Microsoft admitted that the SolarWinds hackers were able to acquire its codes for three of its big products. These are specifically Azure, Intune, and Exchange. Although this might seem a big issue, consumers don't have to worry about it since the online attackers were not able to access Microsoft's customer data. 

Microsoft Admits SolarWinds Acquires Three Codes of Its Big Products: Azure, Intune, and Exchange
(Photo : Photo by Adam Berry/Getty Images)
BERLIN, GERMANY - DECEMBER 27: A participant looks at lines of code on a laptop on the first day of the 28th Chaos Communication Congress (28C3) - Behind Enemy Lines computer hacker conference on December 27, 2011 in Berlin, Germany. The Chaos Computer Club is Europe's biggest network of computer hackers and its annual congress draws up to 3,000 participants.

According to Engadget's latest report, Microsoft already investigated the SolarWinds attack after it discovered unusual online activity in its systems previously in December 2020. And now, ZDNet reported that Microsoft announced the investigation has been completed. 

The tech giant company said that they found no evidence that the cybercriminals abused its official products or internal systems to shift and attack Microsoft's regular consumers and business customers. 

"Our analysis shows the first viewing of a file in a source repository was in late November and ended when we secured the affected accounts," said Microsoft via ZDNet

Microsoft codes that SolarWinds attackers breached 

Based on the company's investigation, Microsoft said that the online attackers focused on locating access tokens that they can use to widen their access to other Microsoft systems. The tech giant company added that the hackers were able to download some of its codes for big its three big products.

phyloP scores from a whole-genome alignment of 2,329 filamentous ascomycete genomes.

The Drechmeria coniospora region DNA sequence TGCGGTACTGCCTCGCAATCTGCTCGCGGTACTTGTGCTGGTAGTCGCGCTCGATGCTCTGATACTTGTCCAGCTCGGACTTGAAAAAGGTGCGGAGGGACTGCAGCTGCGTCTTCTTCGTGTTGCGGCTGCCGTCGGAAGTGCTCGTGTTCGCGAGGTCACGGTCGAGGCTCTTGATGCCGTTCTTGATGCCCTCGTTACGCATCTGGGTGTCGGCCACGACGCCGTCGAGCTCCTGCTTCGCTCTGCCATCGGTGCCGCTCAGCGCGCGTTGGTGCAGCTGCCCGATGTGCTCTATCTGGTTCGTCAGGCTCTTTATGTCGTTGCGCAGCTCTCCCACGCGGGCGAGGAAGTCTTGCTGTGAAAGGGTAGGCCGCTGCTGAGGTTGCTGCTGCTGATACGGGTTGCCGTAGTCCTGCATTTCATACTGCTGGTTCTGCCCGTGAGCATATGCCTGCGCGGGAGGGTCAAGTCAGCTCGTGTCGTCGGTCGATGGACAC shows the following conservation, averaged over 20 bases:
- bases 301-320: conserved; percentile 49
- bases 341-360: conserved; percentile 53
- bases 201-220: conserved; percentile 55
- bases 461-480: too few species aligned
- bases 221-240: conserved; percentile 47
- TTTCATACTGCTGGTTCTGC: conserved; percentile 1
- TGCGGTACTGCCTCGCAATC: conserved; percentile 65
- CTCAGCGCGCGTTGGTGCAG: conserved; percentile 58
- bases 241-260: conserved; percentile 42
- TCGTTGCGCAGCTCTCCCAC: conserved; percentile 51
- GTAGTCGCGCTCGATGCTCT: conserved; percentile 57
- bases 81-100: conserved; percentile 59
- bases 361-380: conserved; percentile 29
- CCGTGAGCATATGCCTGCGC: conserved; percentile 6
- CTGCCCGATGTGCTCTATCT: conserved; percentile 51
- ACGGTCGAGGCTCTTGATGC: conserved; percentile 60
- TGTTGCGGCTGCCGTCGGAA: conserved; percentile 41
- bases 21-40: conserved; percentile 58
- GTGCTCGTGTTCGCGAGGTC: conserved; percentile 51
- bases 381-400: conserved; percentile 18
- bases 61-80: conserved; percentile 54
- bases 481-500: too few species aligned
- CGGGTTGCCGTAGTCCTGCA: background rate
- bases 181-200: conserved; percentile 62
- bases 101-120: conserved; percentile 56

Microsoft Admits SolarWinds Acquires Three Codes of Its Big Products: Azure, Intune, and Exchange
(Photo : Photo by Adam Berry/Getty Images)
BERLIN, GERMANY - DECEMBER 27: A particpant checks a circuit board next to an oscilloscope on the first day of the 28th Chaos Communication Congress (28C3) - Behind Enemy Lines computer hacker conference on December 27, 2011 in Berlin, Germany. The Chaos Computer Club is Europe's biggest network of computer hackers and its annual congress draws up to 3,000 participants.

Also Read: SHAREit Could Completely Leak Your Personal Info! Experts Claim Its Security Bugs Are Still Unpatched

However, the company confirmed that the data was not extensive and that the intruders only downloaded the source code of a few components linked to Azure, Intune, and Exchange, which are cloud-based products. 
Here are codes that the breached repositories contained; 

  • a small subset of Intune components
  • a small subset of Exchange components
  • a small subset of Azure components (subsets of service, security, identity)

Some researchers stated that the previous SolarWinds attack appears to have no damage on Microsoft's products. They also stated that it didn't provide hackers extensive access to user data.  

Did SolarWinds affects 100 U.S. companies? 

The White House team, which lead the investigation against the SolarWinds breach, concluded that the massive attack also affected 100 U.S. companies, which could lead to another feature hacking attack. 

Anne Neuberger, deputy national security advisor for Cyber and Emerging Technology at the White House, said that SolarWinds hackers also attacked 100 private sectors U.S. organizations. 

"Many of the private sector compromises are technology companies including networks of companies whose products could be used to launch additional intrusions," she said. As of the moment, there is still some info that Microsoft hasn't discovered yet regarding the previous massive breach. 

For more news updates about SolarWinds and other massive online breaches, always keep your tabs open here at TechTimes.  

Related Article: More Than a Thousand Developers Hack SolarWinds Hack, Says Microsoft

This article is owned by TechTimes.

Written by: Giuliano de Leon.

ⓒ 2021 TECHTIMES.com All rights reserved. Do not reproduce without permission.